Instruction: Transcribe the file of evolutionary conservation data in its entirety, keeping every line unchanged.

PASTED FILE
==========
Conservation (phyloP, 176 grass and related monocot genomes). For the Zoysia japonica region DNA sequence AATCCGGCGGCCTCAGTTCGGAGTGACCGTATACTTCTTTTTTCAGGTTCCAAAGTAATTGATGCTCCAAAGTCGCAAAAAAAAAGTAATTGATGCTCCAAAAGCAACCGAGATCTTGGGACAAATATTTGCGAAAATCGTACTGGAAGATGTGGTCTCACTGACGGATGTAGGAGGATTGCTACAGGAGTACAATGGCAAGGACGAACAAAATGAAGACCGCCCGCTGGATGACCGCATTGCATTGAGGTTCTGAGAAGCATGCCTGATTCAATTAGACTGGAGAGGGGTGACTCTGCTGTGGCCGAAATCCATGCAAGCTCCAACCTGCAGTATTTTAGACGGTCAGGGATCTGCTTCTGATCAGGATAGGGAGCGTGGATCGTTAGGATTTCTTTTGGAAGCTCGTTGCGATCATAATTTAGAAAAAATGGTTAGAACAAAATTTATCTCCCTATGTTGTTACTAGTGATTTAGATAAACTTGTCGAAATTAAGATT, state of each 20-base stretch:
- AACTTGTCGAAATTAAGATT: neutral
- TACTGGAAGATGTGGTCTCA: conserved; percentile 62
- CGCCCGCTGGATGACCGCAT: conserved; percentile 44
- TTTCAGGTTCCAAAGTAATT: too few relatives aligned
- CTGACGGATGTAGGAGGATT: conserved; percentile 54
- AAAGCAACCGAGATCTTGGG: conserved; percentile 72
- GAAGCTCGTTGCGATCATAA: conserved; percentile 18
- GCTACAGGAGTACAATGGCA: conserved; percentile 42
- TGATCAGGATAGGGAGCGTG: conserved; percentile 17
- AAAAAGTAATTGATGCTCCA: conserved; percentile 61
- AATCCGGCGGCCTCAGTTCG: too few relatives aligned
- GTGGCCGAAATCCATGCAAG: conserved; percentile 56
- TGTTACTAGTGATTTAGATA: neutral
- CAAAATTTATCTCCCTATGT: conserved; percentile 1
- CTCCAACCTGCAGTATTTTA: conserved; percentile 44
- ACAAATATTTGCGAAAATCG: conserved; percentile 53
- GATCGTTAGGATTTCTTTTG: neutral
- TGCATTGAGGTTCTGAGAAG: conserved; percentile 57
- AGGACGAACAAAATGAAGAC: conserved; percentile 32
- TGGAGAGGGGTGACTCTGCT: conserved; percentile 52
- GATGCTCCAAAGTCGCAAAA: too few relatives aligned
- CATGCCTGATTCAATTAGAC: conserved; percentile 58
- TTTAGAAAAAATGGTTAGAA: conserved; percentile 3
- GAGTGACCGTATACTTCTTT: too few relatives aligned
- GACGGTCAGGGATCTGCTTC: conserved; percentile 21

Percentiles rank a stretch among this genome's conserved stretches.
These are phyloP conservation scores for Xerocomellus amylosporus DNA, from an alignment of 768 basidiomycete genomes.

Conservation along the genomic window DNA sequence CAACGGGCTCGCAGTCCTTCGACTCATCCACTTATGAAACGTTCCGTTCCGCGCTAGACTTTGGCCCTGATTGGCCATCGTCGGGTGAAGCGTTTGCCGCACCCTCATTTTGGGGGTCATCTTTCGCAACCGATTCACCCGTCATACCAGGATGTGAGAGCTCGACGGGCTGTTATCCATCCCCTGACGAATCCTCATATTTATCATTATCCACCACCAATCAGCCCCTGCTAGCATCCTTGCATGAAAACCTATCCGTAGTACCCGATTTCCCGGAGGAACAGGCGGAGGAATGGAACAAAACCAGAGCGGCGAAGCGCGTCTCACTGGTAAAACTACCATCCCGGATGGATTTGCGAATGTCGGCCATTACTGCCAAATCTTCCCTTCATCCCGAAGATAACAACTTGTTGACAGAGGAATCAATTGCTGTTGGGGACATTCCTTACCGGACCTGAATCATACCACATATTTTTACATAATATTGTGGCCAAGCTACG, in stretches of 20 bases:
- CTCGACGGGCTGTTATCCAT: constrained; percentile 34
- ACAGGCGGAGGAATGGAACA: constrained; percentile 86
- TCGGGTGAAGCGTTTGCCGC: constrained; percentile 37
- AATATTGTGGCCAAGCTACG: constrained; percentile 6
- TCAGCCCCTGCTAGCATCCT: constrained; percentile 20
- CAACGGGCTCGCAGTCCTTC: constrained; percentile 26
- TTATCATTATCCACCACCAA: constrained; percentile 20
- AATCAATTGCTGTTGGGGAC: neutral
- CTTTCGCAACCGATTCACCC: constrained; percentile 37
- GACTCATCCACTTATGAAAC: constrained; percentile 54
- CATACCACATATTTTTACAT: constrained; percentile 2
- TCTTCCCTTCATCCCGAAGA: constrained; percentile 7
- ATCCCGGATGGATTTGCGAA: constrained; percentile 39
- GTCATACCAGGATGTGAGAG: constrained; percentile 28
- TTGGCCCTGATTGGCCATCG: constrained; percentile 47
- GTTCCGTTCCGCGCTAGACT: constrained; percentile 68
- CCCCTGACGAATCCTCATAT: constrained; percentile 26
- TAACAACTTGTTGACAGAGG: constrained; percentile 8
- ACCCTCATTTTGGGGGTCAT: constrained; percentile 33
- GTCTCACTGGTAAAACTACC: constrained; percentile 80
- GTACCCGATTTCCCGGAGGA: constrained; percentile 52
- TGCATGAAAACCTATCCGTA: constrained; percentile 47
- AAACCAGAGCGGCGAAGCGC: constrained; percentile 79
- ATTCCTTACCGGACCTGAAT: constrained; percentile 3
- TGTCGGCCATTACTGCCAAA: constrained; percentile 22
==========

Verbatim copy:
Conservation (phyloP, 176 grass and related monocot genomes). For the Zoysia japonica region DNA sequence AATCCGGCGGCCTCAGTTCGGAGTGACCGTATACTTCTTTTTTCAGGTTCCAAAGTAATTGATGCTCCAAAGTCGCAAAAAAAAAGTAATTGATGCTCCAAAAGCAACCGAGATCTTGGGACAAATATTTGCGAAAATCGTACTGGAAGATGTGGTCTCACTGACGGATGTAGGAGGATTGCTACAGGAGTACAATGGCAAGGACGAACAAAATGAAGACCGCCCGCTGGATGACCGCATTGCATTGAGGTTCTGAGAAGCATGCCTGATTCAATTAGACTGGAGAGGGGTGACTCTGCTGTGGCCGAAATCCATGCAAGCTCCAACCTGCAGTATTTTAGACGGTCAGGGATCTGCTTCTGATCAGGATAGGGAGCGTGGATCGTTAGGATTTCTTTTGGAAGCTCGTTGCGATCATAATTTAGAAAAAATGGTTAGAACAAAATTTATCTCCCTATGTTGTTACTAGTGATTTAGATAAACTTGTCGAAATTAAGATT, state of each 20-base stretch:
- AACTTGTCGAAATTAAGATT: neutral
- TACTGGAAGATGTGGTCTCA: conserved; percentile 62
- CGCCCGCTGGATGACCGCAT: conserved; percentile 44
- TTTCAGGTTCCAAAGTAATT: too few relatives aligned
- CTGACGGATGTAGGAGGATT: conserved; percentile 54
- AAAGCAACCGAGATCTTGGG: conserved; percentile 72
- GAAGCTCGTTGCGATCATAA: conserved; percentile 18
- GCTACAGGAGTACAATGGCA: conserved; percentile 42
- TGATCAGGATAGGGAGCGTG: conserved; percentile 17
- AAAAAGTAATTGATGCTCCA: conserved; percentile 61
- AATCCGGCGGCCTCAGTTCG: too few relatives aligned
- GTGGCCGAAATCCATGCAAG: conserved; percentile 56
- TGTTACTAGTGATTTAGATA: neutral
- CAAAATTTATCTCCCTATGT: conserved; percentile 1
- CTCCAACCTGCAGTATTTTA: conserved; percentile 44
- ACAAATATTTGCGAAAATCG: conserved; percentile 53
- GATCGTTAGGATTTCTTTTG: neutral
- TGCATTGAGGTTCTGAGAAG: conserved; percentile 57
- AGGACGAACAAAATGAAGAC: conserved; percentile 32
- TGGAGAGGGGTGACTCTGCT: conserved; percentile 52
- GATGCTCCAAAGTCGCAAAA: too few relatives aligned
- CATGCCTGATTCAATTAGAC: conserved; percentile 58
- TTTAGAAAAAATGGTTAGAA: conserved; percentile 3
- GAGTGACCGTATACTTCTTT: too few relatives aligned
- GACGGTCAGGGATCTGCTTC: conserved; percentile 21

Percentiles rank a stretch among this genome's conserved stretches.
These are phyloP conservation scores for Xerocomellus amylosporus DNA, from an alignment of 768 basidiomycete genomes.

Conservation along the genomic window DNA sequence CAACGGGCTCGCAGTCCTTCGACTCATCCACTTATGAAACGTTCCGTTCCGCGCTAGACTTTGGCCCTGATTGGCCATCGTCGGGTGAAGCGTTTGCCGCACCCTCATTTTGGGGGTCATCTTTCGCAACCGATTCACCCGTCATACCAGGATGTGAGAGCTCGACGGGCTGTTATCCATCCCCTGACGAATCCTCATATTTATCATTATCCACCACCAATCAGCCCCTGCTAGCATCCTTGCATGAAAACCTATCCGTAGTACCCGATTTCCCGGAGGAACAGGCGGAGGAATGGAACAAAACCAGAGCGGCGAAGCGCGTCTCACTGGTAAAACTACCATCCCGGATGGATTTGCGAATGTCGGCCATTACTGCCAAATCTTCCCTTCATCCCGAAGATAACAACTTGTTGACAGAGGAATCAATTGCTGTTGGGGACATTCCTTACCGGACCTGAATCATACCACATATTTTTACATAATATTGTGGCCAAGCTACG, in stretches of 20 bases:
- CTCGACGGGCTGTTATCCAT: constrained; percentile 34
- ACAGGCGGAGGAATGGAACA: constrained; percentile 86
- TCGGGTGAAGCGTTTGCCGC: constrained; percentile 37
- AATATTGTGGCCAAGCTACG: constrained; percentile 6
- TCAGCCCCTGCTAGCATCCT: constrained; percentile 20
- CAACGGGCTCGCAGTCCTTC: constrained; percentile 26
- TTATCATTATCCACCACCAA: constrained; percentile 20
- AATCAATTGCTGTTGGGGAC: neutral
- CTTTCGCAACCGATTCACCC: constrained; percentile 37
- GACTCATCCACTTATGAAAC: constrained; percentile 54
- CATACCACATATTTTTACAT: constrained; percentile 2
- TCTTCCCTTCATCCCGAAGA: constrained; percentile 7
- ATCCCGGATGGATTTGCGAA: constrained; percentile 39
- GTCATACCAGGATGTGAGAG: constrained; percentile 28
- TTGGCCCTGATTGGCCATCG: constrained; percentile 47
- GTTCCGTTCCGCGCTAGACT: constrained; percentile 68
- CCCCTGACGAATCCTCATAT: constrained; percentile 26
- TAACAACTTGTTGACAGAGG: constrained; percentile 8
- ACCCTCATTTTGGGGGTCAT: constrained; percentile 33
- GTCTCACTGGTAAAACTACC: constrained; percentile 80
- GTACCCGATTTCCCGGAGGA: constrained; percentile 52
- TGCATGAAAACCTATCCGTA: constrained; percentile 47
- AAACCAGAGCGGCGAAGCGC: constrained; percentile 79
- ATTCCTTACCGGACCTGAAT: constrained; percentile 3
- TGTCGGCCATTACTGCCAAA: constrained; percentile 22